So, if they are trying to drink water out of a bowl and their whiskers touch the edge of the bowl, it sends their senses wild! They are much happier drinking out of a wide bowl that is filled to the top, so that they can dip their tongue in without touching their whiskers on the sides.
They don't like to be bathedBecause cats generally don't like their fur to get wet, it follows that not many of them like a bath. They are very good at keeping their fur clean themselves with regular grooming, but there may be occasions when you feel that your cat should have a bath, for example, if their coat gets matted or if they have something on their fur that they shouldn't ingest.
If possible, avoid immersing them fully into bath water, but try to clean patches of their fur at a time using warm water with a cat shampoo, drying gently with a soft towel, avoid using a hair dryer as the noise and the fierce blowing will probably scare your cat.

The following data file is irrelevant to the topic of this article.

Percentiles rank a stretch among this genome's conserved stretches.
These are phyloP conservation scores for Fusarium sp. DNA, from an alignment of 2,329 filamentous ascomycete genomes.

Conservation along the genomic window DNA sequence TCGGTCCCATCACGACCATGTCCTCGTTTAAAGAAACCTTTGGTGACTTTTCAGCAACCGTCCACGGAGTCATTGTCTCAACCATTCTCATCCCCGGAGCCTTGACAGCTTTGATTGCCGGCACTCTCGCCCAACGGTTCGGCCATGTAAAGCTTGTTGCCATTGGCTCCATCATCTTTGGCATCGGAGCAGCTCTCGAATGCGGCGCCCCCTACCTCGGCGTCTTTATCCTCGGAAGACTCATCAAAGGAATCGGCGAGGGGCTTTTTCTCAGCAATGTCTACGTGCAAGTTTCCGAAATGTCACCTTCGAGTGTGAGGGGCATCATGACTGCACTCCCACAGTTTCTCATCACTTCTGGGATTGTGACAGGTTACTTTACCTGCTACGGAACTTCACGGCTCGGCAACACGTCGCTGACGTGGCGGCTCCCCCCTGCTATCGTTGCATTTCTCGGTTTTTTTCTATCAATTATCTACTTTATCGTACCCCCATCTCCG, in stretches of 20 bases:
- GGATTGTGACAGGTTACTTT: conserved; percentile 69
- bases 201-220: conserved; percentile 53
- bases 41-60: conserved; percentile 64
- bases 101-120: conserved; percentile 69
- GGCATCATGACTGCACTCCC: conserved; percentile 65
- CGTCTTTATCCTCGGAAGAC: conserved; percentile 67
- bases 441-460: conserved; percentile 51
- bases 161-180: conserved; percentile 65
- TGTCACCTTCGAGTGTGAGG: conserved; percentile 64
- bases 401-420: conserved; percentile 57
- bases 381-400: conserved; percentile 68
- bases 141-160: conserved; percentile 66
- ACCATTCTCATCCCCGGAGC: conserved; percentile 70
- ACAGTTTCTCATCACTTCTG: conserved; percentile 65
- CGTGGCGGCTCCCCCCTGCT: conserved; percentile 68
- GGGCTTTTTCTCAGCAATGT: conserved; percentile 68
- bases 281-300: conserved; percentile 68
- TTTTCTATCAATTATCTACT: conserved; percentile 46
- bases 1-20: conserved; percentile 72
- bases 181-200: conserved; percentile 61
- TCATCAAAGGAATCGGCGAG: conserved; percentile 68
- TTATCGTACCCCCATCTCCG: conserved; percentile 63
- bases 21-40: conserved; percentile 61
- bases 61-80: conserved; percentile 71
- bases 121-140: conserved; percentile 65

There may be an occasion that your cat needs to be bathed, for example, due to a skin condition. Make sure you speak to your vet about options that do not involve shampoos and your cat getting wet, such as mousse that does not need to be washed off. But if you do have to bathe them, you may like to try the following approach:
- Take time to try and get your cat used to the bath/sink/container being in the room.
- Use FELIWAY Optimum in the room where you are going to bathe your cat. FELIWAY Optimum helps cats with more signs of stress, in more situations, and calms cats better than ever.
- Check their claws and trim if you feel that they may accidentally scratch you